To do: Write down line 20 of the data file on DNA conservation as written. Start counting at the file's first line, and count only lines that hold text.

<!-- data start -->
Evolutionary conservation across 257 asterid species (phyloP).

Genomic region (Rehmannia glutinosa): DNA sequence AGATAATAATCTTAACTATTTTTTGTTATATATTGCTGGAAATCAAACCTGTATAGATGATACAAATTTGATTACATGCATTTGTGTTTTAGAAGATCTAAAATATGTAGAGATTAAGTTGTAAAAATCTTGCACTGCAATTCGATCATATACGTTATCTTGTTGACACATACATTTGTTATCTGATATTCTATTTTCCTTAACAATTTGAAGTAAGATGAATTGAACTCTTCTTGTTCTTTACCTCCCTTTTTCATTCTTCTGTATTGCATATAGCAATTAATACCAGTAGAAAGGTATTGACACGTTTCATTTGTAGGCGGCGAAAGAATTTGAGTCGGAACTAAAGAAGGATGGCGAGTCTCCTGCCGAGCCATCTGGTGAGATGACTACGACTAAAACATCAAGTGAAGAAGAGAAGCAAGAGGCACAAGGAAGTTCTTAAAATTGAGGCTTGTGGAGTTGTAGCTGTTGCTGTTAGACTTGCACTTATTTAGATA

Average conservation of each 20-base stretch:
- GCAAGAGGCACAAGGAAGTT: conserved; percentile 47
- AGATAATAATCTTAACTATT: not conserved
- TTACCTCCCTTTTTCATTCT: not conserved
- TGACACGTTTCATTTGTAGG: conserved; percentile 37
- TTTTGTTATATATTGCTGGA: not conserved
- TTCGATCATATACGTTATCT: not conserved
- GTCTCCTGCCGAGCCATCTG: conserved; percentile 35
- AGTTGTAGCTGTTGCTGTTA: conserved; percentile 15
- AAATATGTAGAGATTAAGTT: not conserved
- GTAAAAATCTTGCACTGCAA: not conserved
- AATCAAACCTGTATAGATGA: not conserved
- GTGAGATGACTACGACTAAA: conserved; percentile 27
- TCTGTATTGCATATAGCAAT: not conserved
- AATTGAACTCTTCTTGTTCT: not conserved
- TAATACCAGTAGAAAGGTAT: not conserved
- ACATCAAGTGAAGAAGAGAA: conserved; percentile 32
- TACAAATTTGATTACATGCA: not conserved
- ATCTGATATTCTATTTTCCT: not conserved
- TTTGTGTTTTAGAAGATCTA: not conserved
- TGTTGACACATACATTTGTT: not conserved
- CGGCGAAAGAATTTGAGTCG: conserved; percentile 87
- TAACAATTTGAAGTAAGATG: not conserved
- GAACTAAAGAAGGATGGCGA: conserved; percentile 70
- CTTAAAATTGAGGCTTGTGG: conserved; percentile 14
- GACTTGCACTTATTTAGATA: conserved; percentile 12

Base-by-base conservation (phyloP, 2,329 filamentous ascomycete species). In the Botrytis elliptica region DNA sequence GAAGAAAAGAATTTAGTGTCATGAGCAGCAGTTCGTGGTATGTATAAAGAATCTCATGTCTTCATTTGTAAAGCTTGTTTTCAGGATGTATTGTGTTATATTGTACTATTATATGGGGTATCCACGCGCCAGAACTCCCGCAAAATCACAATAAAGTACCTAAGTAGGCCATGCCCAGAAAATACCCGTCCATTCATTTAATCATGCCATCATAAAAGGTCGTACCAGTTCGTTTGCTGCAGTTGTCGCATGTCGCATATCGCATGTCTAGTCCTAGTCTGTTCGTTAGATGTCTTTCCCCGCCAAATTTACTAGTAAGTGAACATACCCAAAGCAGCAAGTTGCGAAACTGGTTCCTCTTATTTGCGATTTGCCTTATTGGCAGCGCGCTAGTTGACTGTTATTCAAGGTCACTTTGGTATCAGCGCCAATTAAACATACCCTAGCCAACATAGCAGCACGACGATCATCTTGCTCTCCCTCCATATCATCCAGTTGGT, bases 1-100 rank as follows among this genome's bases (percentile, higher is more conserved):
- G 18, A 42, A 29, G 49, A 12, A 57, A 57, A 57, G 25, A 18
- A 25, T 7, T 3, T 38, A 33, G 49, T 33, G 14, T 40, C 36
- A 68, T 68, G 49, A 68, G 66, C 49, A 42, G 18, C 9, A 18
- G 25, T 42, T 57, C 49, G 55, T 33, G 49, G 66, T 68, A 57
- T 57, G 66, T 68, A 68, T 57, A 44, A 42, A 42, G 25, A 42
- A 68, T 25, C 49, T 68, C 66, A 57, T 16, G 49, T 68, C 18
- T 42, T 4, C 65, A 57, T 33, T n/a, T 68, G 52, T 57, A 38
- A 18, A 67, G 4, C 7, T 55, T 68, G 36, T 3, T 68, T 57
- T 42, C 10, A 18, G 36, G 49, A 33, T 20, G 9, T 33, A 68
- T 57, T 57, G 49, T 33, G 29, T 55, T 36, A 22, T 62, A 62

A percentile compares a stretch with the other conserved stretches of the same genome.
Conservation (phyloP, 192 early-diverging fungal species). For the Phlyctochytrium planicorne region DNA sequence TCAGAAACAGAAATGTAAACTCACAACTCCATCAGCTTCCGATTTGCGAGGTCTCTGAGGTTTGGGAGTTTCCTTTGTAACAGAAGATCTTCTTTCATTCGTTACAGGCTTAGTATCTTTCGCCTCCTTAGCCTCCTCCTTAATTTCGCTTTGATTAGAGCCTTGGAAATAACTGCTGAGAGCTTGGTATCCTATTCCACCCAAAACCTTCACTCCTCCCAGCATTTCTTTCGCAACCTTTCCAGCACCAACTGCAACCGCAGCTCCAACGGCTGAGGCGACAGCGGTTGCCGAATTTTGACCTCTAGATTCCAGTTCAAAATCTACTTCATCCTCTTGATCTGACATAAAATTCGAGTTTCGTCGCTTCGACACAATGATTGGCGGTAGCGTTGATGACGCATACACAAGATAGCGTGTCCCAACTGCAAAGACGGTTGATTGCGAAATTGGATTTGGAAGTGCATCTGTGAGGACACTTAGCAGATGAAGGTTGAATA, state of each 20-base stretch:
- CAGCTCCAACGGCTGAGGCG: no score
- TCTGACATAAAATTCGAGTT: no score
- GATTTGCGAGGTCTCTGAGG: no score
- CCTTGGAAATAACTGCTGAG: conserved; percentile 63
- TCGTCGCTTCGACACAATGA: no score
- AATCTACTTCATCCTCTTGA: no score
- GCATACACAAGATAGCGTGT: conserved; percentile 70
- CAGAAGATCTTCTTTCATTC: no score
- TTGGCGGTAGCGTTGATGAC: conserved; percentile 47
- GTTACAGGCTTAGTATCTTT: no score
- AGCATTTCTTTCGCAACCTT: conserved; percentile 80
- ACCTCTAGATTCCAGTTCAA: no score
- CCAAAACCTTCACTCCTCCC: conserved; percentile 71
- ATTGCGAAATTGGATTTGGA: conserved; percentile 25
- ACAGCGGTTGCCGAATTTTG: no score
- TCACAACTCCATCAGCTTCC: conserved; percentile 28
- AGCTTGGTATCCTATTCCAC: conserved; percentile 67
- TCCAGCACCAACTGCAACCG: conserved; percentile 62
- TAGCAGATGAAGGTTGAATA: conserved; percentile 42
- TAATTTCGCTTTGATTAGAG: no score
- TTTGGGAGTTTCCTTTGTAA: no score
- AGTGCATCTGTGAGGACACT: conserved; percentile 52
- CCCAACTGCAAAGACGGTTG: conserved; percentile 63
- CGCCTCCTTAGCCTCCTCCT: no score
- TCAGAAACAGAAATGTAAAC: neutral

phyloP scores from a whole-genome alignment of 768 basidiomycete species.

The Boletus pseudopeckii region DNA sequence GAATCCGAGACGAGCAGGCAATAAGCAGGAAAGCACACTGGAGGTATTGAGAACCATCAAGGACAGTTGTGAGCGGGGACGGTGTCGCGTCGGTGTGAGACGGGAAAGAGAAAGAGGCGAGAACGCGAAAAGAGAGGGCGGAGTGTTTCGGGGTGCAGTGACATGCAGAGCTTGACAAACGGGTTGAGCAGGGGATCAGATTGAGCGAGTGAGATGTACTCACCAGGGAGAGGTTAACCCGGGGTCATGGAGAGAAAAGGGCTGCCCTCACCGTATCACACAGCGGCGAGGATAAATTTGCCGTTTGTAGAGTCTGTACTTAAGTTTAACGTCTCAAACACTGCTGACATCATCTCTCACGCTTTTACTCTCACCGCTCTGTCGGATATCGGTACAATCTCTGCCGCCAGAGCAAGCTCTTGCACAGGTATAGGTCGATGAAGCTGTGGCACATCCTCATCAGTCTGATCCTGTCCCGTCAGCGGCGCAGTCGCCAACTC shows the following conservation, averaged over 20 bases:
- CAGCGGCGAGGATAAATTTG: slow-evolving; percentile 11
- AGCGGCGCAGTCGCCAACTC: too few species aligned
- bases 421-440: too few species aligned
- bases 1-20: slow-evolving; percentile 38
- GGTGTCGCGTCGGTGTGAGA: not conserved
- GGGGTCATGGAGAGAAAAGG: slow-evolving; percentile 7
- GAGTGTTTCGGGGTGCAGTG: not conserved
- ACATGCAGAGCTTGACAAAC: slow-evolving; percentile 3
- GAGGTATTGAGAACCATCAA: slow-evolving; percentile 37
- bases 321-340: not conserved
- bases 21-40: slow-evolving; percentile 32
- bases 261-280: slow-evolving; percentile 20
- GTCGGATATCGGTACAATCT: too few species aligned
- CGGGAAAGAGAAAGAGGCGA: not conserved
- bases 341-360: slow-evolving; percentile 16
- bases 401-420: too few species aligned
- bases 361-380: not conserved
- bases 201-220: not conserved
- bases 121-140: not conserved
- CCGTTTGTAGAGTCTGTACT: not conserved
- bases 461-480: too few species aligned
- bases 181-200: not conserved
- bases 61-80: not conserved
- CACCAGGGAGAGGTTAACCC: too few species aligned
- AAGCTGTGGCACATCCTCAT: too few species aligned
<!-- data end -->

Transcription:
- TACAAATTTGATTACATGCA: not conserved